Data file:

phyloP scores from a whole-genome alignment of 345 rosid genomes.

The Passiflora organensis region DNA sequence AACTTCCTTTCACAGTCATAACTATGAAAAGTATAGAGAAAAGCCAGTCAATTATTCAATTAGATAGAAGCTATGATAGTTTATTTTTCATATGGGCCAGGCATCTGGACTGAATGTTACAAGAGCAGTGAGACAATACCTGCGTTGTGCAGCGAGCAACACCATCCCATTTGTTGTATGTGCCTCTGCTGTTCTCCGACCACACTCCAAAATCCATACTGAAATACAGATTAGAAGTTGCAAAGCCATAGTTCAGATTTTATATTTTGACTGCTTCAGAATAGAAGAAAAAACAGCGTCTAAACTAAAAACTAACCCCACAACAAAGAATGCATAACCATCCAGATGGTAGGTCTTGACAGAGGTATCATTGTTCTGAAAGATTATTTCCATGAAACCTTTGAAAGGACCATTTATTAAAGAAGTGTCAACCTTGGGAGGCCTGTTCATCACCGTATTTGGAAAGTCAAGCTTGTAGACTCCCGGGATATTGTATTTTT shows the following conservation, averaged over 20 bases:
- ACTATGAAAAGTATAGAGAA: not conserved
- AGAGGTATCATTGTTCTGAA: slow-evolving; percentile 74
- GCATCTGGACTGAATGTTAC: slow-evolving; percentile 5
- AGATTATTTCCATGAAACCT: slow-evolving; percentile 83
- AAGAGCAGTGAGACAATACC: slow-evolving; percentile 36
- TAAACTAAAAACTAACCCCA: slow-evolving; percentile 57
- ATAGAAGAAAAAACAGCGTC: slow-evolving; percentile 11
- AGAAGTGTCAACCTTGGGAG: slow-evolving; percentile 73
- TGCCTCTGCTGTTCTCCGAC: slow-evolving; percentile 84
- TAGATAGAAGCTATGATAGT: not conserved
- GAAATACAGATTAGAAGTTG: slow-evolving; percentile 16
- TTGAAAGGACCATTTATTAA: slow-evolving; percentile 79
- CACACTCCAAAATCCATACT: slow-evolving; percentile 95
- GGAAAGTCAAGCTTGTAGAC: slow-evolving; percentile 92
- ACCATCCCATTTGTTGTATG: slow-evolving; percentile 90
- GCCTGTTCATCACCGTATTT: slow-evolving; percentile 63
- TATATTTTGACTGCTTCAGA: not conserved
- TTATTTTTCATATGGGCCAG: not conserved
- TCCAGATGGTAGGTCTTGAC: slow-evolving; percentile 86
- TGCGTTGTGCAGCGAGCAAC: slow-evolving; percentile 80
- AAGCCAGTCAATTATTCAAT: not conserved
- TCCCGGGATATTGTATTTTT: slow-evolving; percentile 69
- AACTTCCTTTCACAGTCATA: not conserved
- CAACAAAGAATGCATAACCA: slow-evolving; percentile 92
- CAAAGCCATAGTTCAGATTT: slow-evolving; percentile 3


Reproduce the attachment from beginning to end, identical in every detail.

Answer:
phyloP scores from a whole-genome alignment of 345 rosid genomes.

The Passiflora organensis region DNA sequence AACTTCCTTTCACAGTCATAACTATGAAAAGTATAGAGAAAAGCCAGTCAATTATTCAATTAGATAGAAGCTATGATAGTTTATTTTTCATATGGGCCAGGCATCTGGACTGAATGTTACAAGAGCAGTGAGACAATACCTGCGTTGTGCAGCGAGCAACACCATCCCATTTGTTGTATGTGCCTCTGCTGTTCTCCGACCACACTCCAAAATCCATACTGAAATACAGATTAGAAGTTGCAAAGCCATAGTTCAGATTTTATATTTTGACTGCTTCAGAATAGAAGAAAAAACAGCGTCTAAACTAAAAACTAACCCCACAACAAAGAATGCATAACCATCCAGATGGTAGGTCTTGACAGAGGTATCATTGTTCTGAAAGATTATTTCCATGAAACCTTTGAAAGGACCATTTATTAAAGAAGTGTCAACCTTGGGAGGCCTGTTCATCACCGTATTTGGAAAGTCAAGCTTGTAGACTCCCGGGATATTGTATTTTT shows the following conservation, averaged over 20 bases:
- ACTATGAAAAGTATAGAGAA: not conserved
- AGAGGTATCATTGTTCTGAA: slow-evolving; percentile 74
- GCATCTGGACTGAATGTTAC: slow-evolving; percentile 5
- AGATTATTTCCATGAAACCT: slow-evolving; percentile 83
- AAGAGCAGTGAGACAATACC: slow-evolving; percentile 36
- TAAACTAAAAACTAACCCCA: slow-evolving; percentile 57
- ATAGAAGAAAAAACAGCGTC: slow-evolving; percentile 11
- AGAAGTGTCAACCTTGGGAG: slow-evolving; percentile 73
- TGCCTCTGCTGTTCTCCGAC: slow-evolving; percentile 84
- TAGATAGAAGCTATGATAGT: not conserved
- GAAATACAGATTAGAAGTTG: slow-evolving; percentile 16
- TTGAAAGGACCATTTATTAA: slow-evolving; percentile 79
- CACACTCCAAAATCCATACT: slow-evolving; percentile 95
- GGAAAGTCAAGCTTGTAGAC: slow-evolving; percentile 92
- ACCATCCCATTTGTTGTATG: slow-evolving; percentile 90
- GCCTGTTCATCACCGTATTT: slow-evolving; percentile 63
- TATATTTTGACTGCTTCAGA: not conserved
- TTATTTTTCATATGGGCCAG: not conserved
- TCCAGATGGTAGGTCTTGAC: slow-evolving; percentile 86
- TGCGTTGTGCAGCGAGCAAC: slow-evolving; percentile 80
- AAGCCAGTCAATTATTCAAT: not conserved
- TCCCGGGATATTGTATTTTT: slow-evolving; percentile 69
- AACTTCCTTTCACAGTCATA: not conserved
- CAACAAAGAATGCATAACCA: slow-evolving; percentile 92
- CAAAGCCATAGTTCAGATTT: slow-evolving; percentile 3